Over the last several years, there has been a dramatic shift in underlying causes of advanced lung disease. Prolonged tobacco exposure from smoking, as well as occupational exposure, like what some veterans experience from spending time in war zones, are some of the factors. However, there are also new and evolving factors: the Covid-19 pandemic, for example, has left many people suffering from or vulnerable to more acute and persistent lung function issues, as well as future chronic conditions. The dramatic increase in the number of people who smoke marijuana will also create a new group of individuals likely to develop emphysema in the future. Overall, these factors point to a growing patient population in need of specialized pulmonary care in the years ahead.
For patients with pulmonary conditions (including COPD, chronic asthma, emphysema, pulmonary fibrosis, bronchiectasis, cystic fibrosis, chronic bronchitis, etc.), shortness of breath can negatively impact quality of life and lead to feelings of fear and isolation.
However, hospice can play a critical role in providing care and improving quality of life for those with lung disease. By helping to manage physical symptoms and emotional distress, hospice allows patients to retain their dignity and remain as comfortable as possible. Hospice clinicians are trained to provide personalized attention, such as helping patients with lung disease overcome feelings of panic that come with struggling to breathe, reducing rehospitalizations and offering peace of mind.
Patients can only enjoy the benefits hospice can provide if they know about them and understand how to access them. Healthcare professionals are instrumental in educating patients about hospice and transitioning them to hospice care. Here is what they should keep in mind when caring for patients with advanced lung disease.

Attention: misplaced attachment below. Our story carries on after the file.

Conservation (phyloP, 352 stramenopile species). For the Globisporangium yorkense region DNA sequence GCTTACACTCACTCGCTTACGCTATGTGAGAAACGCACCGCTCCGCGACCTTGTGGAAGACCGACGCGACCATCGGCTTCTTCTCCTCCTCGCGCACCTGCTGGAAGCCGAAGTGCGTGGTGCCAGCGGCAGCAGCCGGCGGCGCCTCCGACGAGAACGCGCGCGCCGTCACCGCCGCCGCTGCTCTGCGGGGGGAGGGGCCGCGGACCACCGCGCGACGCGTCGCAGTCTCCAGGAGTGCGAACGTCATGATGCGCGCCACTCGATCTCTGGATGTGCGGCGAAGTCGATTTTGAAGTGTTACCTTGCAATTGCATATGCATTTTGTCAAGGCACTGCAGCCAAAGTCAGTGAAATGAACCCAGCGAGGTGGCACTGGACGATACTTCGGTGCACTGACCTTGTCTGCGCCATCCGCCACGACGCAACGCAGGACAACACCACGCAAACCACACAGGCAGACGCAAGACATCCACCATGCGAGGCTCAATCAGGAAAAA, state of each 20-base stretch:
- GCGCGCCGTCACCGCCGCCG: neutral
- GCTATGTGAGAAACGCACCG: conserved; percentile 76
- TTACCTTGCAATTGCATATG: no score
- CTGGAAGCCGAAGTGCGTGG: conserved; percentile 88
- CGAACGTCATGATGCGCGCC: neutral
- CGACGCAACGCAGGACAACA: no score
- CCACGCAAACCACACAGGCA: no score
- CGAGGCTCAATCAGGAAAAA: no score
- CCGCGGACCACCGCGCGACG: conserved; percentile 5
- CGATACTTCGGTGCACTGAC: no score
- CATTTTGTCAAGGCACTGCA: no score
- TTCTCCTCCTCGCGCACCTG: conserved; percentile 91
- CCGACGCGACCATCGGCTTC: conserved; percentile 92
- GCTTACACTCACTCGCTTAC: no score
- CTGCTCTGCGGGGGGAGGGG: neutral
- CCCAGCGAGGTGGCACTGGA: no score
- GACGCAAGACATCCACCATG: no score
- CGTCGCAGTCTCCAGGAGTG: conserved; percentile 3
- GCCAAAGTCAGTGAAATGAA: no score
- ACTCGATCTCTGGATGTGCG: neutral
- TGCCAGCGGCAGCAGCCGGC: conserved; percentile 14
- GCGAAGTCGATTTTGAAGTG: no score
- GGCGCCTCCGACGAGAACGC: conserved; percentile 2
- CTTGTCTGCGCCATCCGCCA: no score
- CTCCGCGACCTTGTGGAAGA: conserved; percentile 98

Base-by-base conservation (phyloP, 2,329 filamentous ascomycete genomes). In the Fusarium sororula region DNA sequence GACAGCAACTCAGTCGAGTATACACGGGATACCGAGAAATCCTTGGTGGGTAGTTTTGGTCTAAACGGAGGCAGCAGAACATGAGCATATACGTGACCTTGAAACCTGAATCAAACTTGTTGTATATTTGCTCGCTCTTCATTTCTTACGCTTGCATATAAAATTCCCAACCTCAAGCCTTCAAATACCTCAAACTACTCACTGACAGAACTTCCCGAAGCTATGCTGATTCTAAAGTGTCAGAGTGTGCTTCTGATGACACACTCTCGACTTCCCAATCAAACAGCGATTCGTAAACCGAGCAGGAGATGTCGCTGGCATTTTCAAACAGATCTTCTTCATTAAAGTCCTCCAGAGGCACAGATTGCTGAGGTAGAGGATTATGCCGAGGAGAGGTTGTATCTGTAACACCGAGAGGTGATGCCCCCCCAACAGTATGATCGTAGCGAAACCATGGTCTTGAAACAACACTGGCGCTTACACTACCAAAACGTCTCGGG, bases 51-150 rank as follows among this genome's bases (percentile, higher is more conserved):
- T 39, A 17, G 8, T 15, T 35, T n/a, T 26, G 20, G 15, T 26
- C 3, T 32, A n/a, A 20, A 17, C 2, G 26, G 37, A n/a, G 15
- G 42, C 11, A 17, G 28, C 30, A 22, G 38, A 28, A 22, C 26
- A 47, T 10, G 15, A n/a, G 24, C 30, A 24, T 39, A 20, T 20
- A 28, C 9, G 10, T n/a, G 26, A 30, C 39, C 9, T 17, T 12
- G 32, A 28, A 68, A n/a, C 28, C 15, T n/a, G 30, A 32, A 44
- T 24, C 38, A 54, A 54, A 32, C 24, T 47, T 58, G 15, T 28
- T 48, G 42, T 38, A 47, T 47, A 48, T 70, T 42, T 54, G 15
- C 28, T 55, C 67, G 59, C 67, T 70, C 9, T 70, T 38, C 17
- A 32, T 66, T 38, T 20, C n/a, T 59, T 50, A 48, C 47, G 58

Understanding hospice referrals
There’s a lingering misperception among many patients, loved ones, and even healthcare professionals that hospice care is useful only in a patient’s last days or weeks of life. That’s just not correct – patients qualify for hospice when they have a prognosis of six months or less, and hospice care can offer comfort and support throughout those final months.
Only a physician can make a clinical determination of life expectancy. However, when a patient with lung disease becomes increasingly concerned about their ability to breathe and their declining condition, both the patient and family are likely to benefit from hospice services.
In most cases, there are two key characteristics that must be met to determine hospice eligibility: one is related to disease severity, and the other to ongoing disease progression.
Disease severity is evidenced by shortness of breath (also known as dyspnea) while at rest or with minimal exertion and on oxygen therapy. A patient may also have unintentional weight loss and need more assistance while performing daily tasks, such as going to the bathroom or bathing.
Disease progression often presents itself when disease modifying treatments are no longer effective. When that happens, we typically see increased healthcare utilization, such as hospitalizations or emergency room visits. Patients often seek help for respiratory issues, exacerbated breathing problems and/or lung infections, like bronchitis or pneumonia. Patients often say they no longer want to be hospitalized or in the ICU.
Remembering that patients are eligible for hospice at “six months or less” can help prevent delays in care and unnecessary suffering for patients with advanced lung diseases. Physicians should also ask three key questions when determining when to refer a patient with advance lung disease to hospice: